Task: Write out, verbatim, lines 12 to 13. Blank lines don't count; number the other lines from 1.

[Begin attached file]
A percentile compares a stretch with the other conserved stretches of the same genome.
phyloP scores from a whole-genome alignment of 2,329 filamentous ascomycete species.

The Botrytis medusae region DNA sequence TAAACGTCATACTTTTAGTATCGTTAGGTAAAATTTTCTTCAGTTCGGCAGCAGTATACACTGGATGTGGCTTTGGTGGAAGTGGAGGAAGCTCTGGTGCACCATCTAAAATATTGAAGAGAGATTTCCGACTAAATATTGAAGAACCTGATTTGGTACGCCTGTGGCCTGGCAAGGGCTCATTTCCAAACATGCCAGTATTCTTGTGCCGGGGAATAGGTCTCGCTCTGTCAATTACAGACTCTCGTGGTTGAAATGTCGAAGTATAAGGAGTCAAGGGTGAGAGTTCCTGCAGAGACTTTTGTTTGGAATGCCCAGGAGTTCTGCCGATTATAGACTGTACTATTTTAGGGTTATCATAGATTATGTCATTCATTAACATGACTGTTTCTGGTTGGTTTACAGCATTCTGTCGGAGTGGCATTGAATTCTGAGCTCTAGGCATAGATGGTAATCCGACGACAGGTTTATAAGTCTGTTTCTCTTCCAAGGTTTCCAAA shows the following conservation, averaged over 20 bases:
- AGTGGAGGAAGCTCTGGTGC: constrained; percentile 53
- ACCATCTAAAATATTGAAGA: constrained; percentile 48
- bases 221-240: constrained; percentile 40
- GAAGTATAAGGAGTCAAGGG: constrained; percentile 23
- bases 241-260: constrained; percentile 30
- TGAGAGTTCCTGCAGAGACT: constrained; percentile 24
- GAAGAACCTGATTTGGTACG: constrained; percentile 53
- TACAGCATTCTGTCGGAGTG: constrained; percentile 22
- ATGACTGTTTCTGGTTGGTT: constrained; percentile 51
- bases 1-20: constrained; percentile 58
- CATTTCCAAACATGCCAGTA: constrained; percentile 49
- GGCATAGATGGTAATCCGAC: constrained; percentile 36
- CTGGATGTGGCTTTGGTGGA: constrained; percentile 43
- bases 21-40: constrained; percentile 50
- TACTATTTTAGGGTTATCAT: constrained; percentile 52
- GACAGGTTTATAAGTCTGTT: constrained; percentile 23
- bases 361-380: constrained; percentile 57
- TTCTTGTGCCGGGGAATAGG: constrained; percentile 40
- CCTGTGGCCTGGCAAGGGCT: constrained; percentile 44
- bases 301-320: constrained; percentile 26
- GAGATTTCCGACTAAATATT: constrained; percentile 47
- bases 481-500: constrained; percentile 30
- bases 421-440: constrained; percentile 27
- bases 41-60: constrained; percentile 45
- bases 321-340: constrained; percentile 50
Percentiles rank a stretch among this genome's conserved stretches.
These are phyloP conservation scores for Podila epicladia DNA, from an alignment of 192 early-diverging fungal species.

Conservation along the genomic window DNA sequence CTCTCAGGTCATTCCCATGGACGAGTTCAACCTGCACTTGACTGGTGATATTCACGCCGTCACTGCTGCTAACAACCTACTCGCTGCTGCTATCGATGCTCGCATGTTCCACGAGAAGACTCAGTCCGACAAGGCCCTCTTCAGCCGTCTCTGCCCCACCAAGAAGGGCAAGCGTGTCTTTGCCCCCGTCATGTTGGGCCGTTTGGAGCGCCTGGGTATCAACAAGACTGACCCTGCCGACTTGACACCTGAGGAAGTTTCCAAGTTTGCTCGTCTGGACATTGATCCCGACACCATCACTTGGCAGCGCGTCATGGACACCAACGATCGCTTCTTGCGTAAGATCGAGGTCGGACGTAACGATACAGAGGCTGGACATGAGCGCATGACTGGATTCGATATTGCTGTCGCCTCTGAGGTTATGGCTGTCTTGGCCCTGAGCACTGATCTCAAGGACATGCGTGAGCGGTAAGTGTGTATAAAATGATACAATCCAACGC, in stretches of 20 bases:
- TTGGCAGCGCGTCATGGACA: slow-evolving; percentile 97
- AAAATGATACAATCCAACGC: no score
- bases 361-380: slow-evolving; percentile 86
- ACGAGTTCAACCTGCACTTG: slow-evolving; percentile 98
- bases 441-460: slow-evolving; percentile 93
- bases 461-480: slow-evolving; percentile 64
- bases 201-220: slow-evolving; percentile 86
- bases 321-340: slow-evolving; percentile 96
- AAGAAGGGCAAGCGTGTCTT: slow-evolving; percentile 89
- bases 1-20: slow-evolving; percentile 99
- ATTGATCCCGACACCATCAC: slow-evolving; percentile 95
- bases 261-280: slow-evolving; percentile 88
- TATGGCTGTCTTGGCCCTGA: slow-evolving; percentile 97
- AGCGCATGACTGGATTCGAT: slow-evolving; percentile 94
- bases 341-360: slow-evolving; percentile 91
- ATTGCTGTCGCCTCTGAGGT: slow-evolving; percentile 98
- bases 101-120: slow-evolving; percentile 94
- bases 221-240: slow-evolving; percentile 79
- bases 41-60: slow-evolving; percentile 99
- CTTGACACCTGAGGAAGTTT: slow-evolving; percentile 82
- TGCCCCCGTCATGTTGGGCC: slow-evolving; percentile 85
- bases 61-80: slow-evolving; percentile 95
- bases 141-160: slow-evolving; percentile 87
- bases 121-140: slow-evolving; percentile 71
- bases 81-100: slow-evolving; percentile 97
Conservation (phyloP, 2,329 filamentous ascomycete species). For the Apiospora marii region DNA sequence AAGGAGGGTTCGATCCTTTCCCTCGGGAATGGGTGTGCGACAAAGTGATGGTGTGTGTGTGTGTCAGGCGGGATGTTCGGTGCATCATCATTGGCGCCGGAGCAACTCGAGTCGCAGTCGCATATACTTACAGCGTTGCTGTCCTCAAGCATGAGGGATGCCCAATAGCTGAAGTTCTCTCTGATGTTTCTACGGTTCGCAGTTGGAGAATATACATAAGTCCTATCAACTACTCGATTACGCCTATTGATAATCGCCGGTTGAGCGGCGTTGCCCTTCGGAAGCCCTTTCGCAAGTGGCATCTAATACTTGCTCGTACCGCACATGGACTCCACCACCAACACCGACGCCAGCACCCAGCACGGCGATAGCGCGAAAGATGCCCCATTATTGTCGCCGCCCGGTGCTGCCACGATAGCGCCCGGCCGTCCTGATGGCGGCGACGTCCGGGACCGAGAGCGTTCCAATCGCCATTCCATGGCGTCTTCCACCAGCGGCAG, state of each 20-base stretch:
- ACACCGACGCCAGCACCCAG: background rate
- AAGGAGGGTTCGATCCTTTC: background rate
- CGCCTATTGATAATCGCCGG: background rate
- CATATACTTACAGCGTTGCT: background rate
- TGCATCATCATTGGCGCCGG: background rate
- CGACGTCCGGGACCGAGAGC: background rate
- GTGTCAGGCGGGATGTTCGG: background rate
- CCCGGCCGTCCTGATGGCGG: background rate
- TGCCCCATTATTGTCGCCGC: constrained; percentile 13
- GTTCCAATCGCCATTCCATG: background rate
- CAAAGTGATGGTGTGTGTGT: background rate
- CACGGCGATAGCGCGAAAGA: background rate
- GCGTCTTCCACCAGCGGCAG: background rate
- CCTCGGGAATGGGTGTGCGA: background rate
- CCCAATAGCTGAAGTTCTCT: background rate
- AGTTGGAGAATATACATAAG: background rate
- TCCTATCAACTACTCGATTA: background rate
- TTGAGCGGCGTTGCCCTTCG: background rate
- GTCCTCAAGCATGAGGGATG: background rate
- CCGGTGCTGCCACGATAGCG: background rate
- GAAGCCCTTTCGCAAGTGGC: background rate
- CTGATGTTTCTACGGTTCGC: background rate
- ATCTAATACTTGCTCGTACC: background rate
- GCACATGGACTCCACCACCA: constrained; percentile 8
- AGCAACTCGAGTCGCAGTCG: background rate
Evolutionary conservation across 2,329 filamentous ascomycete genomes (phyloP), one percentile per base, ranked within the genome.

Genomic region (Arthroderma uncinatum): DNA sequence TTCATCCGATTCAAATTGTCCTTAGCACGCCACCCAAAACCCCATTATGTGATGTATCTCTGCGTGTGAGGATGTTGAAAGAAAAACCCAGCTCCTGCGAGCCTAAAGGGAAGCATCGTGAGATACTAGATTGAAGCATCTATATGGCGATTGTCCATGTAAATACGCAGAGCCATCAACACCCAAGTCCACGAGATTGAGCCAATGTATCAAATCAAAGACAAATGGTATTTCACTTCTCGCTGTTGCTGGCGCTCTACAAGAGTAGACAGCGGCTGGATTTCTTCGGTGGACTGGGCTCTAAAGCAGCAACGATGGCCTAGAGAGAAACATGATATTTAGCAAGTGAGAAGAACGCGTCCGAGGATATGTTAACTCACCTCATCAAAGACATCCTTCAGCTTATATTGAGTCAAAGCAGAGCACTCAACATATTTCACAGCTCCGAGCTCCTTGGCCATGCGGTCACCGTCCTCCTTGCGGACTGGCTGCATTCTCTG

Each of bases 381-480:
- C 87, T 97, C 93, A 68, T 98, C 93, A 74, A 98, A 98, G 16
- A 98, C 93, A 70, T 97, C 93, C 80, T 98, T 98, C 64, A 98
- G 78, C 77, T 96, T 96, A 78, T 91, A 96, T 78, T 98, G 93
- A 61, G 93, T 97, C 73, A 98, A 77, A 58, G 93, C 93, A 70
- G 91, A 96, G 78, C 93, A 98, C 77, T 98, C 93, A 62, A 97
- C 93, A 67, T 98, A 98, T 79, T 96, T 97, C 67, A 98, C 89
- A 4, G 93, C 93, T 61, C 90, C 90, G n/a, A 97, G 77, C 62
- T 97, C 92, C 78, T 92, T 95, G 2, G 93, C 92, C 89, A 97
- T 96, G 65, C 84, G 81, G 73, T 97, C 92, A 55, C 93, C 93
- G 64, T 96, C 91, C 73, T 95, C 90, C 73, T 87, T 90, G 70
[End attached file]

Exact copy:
- ATGACTGTTTCTGGTTGGTT: constrained; percentile 51
- bases 1-20: constrained; percentile 58